URBANA, Ill. – Although there’s no scientific definition of picky eating, parents say they know it when they see it. Now a University of Illinois study shows that picky eaters do exhibit definable preferences and mealtime behaviors.
Why is this important? “If we better understand the behaviors that parents associate with picky eating, we can develop specific recommendations targeted at those behaviors. Not all picky eaters are created equal,” said Sharon Donovan, a U of I professor of nutrition.
The new study showed that kids deemed picky eaters by their parents did react differently to common foods and behaved differently at mealtime than kids whose parents said their kids weren’t choosy. The differences were significant and occurred across 16 assessed behaviors, according to U of I sensory scientist Soo-Yeun Lee.
The two-week study investigated differences in picky eaters’ and non-picky eaters’ behaviors and food selections. Parents of 170 two- to four-year-olds observed their children’s responses to five standardized meals brought into participants’ homes, evaluating their behavior in real time, not from memory. At the beginning of the study, 83 children were described by their parents as picky eaters; 87 children were not.
Significant differences existed between the two groups, with the behavior of picky eaters ranging from simple suspicion of an unfamiliar food to cringing, crying, and gagging, Lee said.
“Non-picky eaters on average were perceived by their parents to have consumed more of the meal and had higher acceptance scores for most of the foods evaluated. They also displayed significantly fewer negative behaviors—they were more ‘willing to come to the table to eat’ and ‘participate in mealtime conversation,’” she said.
Lee explained that picky eaters can be divided into four groups: (1) Sensory-Dependent Eaters, who reject a food because it’s mushy, slippery, bitter, or lumpy; (2) Behavioral Responders, who cringe or gag when food’s not prepared in the “right” way or refuse to come to the table at mealtime; (3) Preferential Eaters, who won’t try new foods and avoid foods that are mixed or have complex ingredients; and (4) General Perfectionists (by far the largest group), who have very specific needs, little variety in their diet, and may insist that foods not touch each other.
Are there strategies parents can use to broaden their child’s eating horizons? “A parent’s response to pickiness can determine how bad the behavior will be and how long it will persist. Don’t let every meal become a battle,” Donovan said.
Lee too cautioned against mealtime strategies that may aggravate the behavior. “Requiring kids to eat their broccoli before they can have dessert may simply give the child negative feelings about broccoli in the long run. The child then regards broccoli as something he has to get through to get a reward.”
Donovan said that food preferences are established early in life. “Studies conducted at the U of I in the 1980s showed that exposing kids to different flavors, textures, and food groups was linked to better acceptance of those foods,” she said.
The researchers suggest serving a new item with a food the child likes and taking apart combined foods like sandwiches and casseroles to show what the dish contains.
“Some parents give up on a food if their child rejects it two or three times, but we encourage parents to keep exposing the child to the food. Don’t pressure them to eat it but show them that parents and siblings are eating the food and enjoying it,” Donovan said.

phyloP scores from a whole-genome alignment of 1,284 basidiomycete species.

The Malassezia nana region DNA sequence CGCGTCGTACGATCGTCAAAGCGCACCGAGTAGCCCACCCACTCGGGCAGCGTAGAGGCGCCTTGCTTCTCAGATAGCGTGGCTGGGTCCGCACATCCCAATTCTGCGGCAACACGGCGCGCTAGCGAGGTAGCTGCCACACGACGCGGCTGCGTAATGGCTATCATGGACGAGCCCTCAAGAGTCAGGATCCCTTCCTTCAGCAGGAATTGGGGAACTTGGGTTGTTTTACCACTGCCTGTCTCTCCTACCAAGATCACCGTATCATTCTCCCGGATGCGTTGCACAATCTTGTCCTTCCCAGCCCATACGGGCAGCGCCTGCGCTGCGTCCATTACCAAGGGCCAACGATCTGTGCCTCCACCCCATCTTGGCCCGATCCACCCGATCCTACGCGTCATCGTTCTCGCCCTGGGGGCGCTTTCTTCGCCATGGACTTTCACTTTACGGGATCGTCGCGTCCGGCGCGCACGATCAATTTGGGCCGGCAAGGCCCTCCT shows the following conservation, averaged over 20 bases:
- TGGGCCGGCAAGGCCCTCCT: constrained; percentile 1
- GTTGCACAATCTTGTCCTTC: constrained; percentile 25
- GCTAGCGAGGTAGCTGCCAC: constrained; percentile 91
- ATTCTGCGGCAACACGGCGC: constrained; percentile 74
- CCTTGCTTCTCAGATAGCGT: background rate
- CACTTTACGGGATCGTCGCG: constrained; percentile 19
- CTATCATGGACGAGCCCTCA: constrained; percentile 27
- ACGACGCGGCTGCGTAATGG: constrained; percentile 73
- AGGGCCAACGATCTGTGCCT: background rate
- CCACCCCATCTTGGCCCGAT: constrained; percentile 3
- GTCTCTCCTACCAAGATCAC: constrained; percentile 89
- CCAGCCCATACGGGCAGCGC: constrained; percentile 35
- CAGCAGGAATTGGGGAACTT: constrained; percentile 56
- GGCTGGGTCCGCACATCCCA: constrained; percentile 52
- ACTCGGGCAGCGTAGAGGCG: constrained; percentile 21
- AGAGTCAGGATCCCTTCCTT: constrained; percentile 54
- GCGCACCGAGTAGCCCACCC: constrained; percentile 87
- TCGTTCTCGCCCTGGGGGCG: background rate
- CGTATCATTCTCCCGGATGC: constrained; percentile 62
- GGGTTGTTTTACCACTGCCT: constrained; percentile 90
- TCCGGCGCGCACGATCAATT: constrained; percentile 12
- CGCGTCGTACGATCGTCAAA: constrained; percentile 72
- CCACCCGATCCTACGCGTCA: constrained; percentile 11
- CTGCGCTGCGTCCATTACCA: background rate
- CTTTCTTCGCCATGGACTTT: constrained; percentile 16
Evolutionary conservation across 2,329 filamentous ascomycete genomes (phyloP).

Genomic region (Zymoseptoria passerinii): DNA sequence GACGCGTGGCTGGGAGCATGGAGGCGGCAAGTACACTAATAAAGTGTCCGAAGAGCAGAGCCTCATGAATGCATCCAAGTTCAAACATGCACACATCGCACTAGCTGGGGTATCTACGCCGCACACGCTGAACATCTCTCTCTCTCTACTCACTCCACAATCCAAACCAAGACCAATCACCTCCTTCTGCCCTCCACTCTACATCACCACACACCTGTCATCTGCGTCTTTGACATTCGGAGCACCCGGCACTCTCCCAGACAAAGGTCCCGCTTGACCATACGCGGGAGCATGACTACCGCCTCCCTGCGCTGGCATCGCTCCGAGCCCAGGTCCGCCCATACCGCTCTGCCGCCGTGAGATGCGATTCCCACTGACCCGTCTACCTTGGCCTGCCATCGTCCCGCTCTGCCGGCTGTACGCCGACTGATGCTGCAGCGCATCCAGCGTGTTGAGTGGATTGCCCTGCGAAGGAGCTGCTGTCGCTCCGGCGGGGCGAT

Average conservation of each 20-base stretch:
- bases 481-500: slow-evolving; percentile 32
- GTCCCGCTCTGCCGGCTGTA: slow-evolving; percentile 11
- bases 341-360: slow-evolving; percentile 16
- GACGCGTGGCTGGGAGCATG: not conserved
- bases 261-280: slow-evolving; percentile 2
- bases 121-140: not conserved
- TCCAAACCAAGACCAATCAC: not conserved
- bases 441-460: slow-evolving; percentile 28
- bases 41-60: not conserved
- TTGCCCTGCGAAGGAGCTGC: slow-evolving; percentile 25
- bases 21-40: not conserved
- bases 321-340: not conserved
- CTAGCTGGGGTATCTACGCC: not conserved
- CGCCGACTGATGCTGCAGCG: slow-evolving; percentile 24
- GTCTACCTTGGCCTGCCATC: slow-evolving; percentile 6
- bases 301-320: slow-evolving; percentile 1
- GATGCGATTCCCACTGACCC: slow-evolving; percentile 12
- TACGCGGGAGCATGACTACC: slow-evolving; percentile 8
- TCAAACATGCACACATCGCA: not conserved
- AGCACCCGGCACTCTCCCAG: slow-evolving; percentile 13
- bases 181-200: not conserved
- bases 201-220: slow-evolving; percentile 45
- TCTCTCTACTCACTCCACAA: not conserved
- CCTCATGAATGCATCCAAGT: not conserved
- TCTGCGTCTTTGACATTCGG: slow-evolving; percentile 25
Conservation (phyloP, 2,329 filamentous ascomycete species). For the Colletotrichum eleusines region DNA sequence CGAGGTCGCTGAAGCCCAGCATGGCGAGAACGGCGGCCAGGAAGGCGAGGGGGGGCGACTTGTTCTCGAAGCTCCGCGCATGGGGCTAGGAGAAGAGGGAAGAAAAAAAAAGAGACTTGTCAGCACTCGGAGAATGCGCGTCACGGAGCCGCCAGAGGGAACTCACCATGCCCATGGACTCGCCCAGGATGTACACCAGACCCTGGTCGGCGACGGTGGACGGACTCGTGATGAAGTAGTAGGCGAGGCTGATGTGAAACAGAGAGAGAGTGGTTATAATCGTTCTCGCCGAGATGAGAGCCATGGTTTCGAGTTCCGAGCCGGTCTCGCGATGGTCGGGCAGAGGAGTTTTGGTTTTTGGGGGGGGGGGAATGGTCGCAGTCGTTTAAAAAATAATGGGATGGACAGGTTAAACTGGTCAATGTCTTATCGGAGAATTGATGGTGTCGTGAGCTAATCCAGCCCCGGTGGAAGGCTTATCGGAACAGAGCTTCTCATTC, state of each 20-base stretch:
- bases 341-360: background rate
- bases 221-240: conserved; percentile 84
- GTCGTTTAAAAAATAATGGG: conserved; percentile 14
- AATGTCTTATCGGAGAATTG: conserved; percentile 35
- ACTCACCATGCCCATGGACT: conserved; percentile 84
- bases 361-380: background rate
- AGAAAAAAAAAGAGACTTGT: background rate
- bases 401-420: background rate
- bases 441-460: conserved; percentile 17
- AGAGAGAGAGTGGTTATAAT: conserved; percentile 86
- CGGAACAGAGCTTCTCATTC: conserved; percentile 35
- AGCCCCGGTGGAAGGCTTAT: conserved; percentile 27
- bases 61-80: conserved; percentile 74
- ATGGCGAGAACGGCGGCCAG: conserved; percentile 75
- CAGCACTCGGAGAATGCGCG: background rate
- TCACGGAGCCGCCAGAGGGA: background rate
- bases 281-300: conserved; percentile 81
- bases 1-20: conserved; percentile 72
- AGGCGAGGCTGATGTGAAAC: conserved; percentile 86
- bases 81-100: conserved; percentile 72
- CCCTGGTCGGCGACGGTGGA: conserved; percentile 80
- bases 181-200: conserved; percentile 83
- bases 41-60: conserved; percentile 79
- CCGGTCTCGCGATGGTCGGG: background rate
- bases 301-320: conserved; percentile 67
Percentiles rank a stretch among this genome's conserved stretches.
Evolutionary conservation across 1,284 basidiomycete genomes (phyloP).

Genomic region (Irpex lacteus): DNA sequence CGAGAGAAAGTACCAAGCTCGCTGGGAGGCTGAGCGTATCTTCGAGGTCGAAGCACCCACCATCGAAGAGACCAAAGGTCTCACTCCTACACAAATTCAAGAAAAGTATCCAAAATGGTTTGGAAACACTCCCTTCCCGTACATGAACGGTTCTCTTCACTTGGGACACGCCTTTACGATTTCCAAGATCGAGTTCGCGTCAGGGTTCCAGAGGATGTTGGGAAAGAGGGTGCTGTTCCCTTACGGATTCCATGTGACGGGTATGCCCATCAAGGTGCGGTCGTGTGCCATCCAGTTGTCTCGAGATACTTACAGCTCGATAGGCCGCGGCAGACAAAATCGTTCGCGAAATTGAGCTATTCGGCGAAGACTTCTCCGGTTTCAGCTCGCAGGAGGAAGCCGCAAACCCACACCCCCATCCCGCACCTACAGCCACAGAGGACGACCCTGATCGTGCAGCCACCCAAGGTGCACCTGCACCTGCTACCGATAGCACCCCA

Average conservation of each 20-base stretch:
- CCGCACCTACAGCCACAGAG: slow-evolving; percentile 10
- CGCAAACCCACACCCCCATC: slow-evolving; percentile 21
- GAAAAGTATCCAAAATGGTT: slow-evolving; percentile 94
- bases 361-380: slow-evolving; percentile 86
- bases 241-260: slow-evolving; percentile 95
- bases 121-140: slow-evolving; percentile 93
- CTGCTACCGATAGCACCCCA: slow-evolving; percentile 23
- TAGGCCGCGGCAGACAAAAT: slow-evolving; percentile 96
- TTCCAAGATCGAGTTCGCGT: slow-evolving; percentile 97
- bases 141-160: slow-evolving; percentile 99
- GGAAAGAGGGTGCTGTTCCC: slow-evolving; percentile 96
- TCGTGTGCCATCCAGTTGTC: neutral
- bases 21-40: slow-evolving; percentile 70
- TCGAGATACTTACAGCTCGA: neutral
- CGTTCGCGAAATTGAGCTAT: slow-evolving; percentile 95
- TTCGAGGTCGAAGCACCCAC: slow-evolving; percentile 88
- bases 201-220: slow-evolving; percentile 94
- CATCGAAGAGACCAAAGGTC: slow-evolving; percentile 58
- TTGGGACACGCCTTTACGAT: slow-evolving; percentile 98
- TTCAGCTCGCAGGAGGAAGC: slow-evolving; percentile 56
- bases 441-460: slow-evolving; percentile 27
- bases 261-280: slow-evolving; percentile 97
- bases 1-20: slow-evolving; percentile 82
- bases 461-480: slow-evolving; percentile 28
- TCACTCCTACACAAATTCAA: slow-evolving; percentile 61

Also, realize that a certain amount of this behavior can be attributed to a toddler’s developmental stage, Donovan said.
“Picky eating peaks between two and three, and at this age, children simply don’t like new things. They’re afraid of strangers, and they’re also less accepting of new foods,” she said.
Lee added, “There’s a continuum here, and one parent may deem a certain behavior picky while another parent would not. When you slot your child into a negative category, the way you approach that issue is so different than if you accept the behavior as part of the child’s normal development.”
Although picky eating behaviors are not the same in each child, the study suggests that patterns are emerging that can be used to characterize different types of picky eaters. The researchers’ long-term goal is to develop specific strategies for the different types of behaviors for parents to try, Donovan explained.
“In the meantime, trust your child’s ability to eat what and how much they need,” she added. “The best thing parents can do is be gatekeepers over what food comes into the house, then let the child decide what she is going to consume, and allow for the occasional treat.”
“Mealtime Behaviors and Food Consumption of Perceived Picky and Nonpicky Eaters through Home Use Test” appears in the November 2014 issue of the Journal of Food Science. The U of I’s Mandy Boquin, Sarah Smith-Simpson, Sharon M. Donovan, and Soo-Yeun Lee co-authored the article.
“Defining Perceptions of Picky Eating Obtained through Focus Groups and Conjoint Analysis” describes the development of the scientists’ classification method for picky eaters and was published in the Journal of Sensory Studies. Co-authors are Mandy M. Boquin, Sharon M. Donovan, and Soo-Yeun Lee of the U of I and Howard R. Moskowitz of Moskowitz Jacobs Inc., White Plains, N.Y.
Funding was provided by Nestlé/Gerber Nutrition and the U of I Family Resiliency Center’s Food and Family Program supported by the Christopher Family Foundation.